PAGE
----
I dunno, Starducks… you’ve got some pretty stiff competition from Starbobs, if you ask me.
I continue to be quite impressed with the amount of information that AIC is managing to get into every episode; there’s this paradox that is quite striking about the whole thing, as episodes themselves seem quite long as they are happening yet once they are finished it seems as if no time has gone by at all. It seems like the pacing is very, very languid, and yet one comes away feeling like they’ve taken in a lot. I can’t quite put it into words correctly. But I can say that I like it, and I think it is an extremely effective way to fill in some of the gaps that were produced by picking up several volumes into the manga.
This episode raises an interesting question as to the existence of fixed sexual orientation, although it doesn’t address it directly nor does it actually ask it. Or, perhaps, rather, it questions how important gender in terms of attraction. Saori has a crush on Nitori, and likes having him dressed up in girls’ clothing. Seya had a crush on Nitori originally because he thought that he was a she, now he dates Maho, but he’s still clearly a bit thrown off by Nitori – he blushes when he sees Maho trying to strip him and also before that when in conversation with him at school. And Nitori himself has a crush on a girl who wants to be a boy and often dresses as one.
There are also some other characters who reinforce this line of skepticism who have yet to appear yet. I would like to reference them, but I’ll decline in favor of not giving anything away. I’m a bit more considerate of non-manga readers than some of my Shiki readers were.
One of the things I like a lot about Hourou Musuko, and which I actually only just noticed in watching this episode, is the size and diversity of the female cast. Its certainly a change of pace from most shows which orient themselves around a male lead, which either follow the model of having mostly male characters or go the harem route with full trope flair. The girls here aren’t all interested in Nitori (thank the lord), and there are no tsundere -types to be found. In fact, the closest comparison I can think of is the cast of MariMite in terms of character-types and characterization.
…oh, yeah, and something called Aoi Hana.
I can relate strongly to Takatsuki’s bra crisis. It was pretty earth shattering to me when my own mother told me privately that I needed to start wearing a bra; I can’t even conceive of how much it would’ve killed me to have a classmate loudly call me out in front of others about it.
…wow, actually, now that I think on it? There was a kid in my 7th grade class who constantly harassed me over his insistence that I never wore a bra. I’d completely forgotten about that. I found puberty to be fairly traumatizing without this kid doing that, either. I realllllly hated my breasts. Their development really weirded me out. Nowadays, I tend to think of them as handy hand-warmers for the wintertime, so I managed to adjust eventually. But, yeah, there was that kid… he probably did it because no one liked him in our class and we all thought he was really weird. He came out in high school, so the kid had probably been feeling traumatized himself by the changes he was going through and the things he was beginning to notice. When you’re not comfortable with yourself, you tend to actively make others uncomfortable. It kind of distracts from one’s own issues.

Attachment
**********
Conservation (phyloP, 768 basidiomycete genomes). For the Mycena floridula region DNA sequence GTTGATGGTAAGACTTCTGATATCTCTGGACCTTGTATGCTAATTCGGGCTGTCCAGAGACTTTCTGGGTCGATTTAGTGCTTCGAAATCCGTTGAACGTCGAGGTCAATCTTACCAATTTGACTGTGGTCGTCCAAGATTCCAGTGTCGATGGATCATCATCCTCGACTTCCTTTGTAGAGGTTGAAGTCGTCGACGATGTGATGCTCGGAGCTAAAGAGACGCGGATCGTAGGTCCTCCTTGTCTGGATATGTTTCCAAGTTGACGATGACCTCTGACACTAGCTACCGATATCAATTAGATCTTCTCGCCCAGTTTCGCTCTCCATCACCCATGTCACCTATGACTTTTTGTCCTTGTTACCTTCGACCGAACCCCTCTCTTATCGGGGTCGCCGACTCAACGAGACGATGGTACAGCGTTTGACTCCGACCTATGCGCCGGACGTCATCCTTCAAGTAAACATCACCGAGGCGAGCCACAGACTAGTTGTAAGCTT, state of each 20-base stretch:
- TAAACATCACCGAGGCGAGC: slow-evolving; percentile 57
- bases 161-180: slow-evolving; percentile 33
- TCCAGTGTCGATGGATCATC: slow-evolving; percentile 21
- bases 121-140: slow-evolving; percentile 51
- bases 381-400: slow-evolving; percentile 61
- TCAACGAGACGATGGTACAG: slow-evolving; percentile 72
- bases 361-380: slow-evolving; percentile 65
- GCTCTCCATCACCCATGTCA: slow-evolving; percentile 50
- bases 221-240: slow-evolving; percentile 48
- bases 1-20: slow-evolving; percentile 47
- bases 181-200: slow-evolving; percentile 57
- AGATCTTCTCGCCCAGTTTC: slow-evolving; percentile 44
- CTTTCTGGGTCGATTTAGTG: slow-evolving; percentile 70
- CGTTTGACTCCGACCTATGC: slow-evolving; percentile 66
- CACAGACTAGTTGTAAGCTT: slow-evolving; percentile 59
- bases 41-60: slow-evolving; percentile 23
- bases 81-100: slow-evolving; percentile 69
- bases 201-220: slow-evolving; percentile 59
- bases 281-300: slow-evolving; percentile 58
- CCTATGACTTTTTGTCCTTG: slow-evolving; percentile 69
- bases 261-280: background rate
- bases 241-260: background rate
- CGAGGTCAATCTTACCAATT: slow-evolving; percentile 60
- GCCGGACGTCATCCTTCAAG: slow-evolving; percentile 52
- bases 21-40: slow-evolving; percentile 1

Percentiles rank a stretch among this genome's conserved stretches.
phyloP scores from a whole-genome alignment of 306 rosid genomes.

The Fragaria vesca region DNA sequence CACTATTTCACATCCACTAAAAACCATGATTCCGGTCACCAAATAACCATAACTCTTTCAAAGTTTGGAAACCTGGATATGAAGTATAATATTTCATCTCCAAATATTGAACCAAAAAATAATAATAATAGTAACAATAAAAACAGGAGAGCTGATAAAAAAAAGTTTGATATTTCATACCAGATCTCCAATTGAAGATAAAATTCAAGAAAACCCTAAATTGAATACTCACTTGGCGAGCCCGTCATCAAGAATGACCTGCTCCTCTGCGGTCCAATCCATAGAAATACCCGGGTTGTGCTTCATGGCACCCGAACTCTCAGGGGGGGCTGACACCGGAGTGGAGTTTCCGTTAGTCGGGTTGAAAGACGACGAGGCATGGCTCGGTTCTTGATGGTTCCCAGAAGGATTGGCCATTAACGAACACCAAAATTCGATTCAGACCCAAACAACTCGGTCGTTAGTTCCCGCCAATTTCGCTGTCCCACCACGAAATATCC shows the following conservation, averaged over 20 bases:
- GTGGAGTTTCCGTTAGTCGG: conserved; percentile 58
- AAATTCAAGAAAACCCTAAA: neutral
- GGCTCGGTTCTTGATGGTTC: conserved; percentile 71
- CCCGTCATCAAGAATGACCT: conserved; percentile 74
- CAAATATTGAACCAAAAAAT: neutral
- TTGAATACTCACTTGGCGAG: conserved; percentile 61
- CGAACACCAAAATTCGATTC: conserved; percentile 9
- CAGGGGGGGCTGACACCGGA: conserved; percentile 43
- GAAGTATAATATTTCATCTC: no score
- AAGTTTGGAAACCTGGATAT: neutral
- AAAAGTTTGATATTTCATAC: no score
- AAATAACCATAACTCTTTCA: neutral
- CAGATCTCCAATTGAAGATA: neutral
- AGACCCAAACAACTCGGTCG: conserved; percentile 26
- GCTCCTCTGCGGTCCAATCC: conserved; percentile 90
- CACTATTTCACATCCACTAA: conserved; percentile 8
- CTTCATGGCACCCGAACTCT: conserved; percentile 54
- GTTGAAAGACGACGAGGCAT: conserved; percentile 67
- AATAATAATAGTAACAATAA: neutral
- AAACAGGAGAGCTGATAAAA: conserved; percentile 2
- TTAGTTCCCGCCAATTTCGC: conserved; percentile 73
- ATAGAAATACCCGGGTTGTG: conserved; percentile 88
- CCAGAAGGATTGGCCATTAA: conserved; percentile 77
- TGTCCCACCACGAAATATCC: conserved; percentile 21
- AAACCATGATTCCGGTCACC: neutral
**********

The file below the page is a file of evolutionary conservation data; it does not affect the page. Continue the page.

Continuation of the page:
But kids are a bit cruel, aren’t they? Sarashina obviously didn’t mean any harm when she called out Takatsuki, nor did she when she grabbed her from behind toward the end of the episode. But she rattled Takatsuki pretty badly.
I wonder – which is worse? Intended cruelty, or unintended cruelty? Intended cruelty has that meanness of the ill will, but unintended cruelty is in some ways harsher, particularly if it comes from a friend. After all, a friend should know better than that, right? Obviously, Sarashina doesn’t know Takatsuki that well, doesn’t know about her desire to be a boy, so its a bit different than if it were, say, Saori who had pointed out the breast thing. But unintended cruelty nevertheless carries a hint of carelessness about it.
EDIT: Here’s a story that just surfaced on Salon about a mother renaming her transgendered child. It may be of some interest to you if you are following Hourou Musuko, particularly as it deals with a child who is roughly the same age as the kids in HM.
EDIT #2: Chronolynx has a great post over on T.H.A.T. Anime Blog about episode two. He explains how the show manages to pack so much info in so deftly in a much more well-written fashion. Chronolynx also talks about why Hourou Musuko is so refreshing an entry into the annals of anime.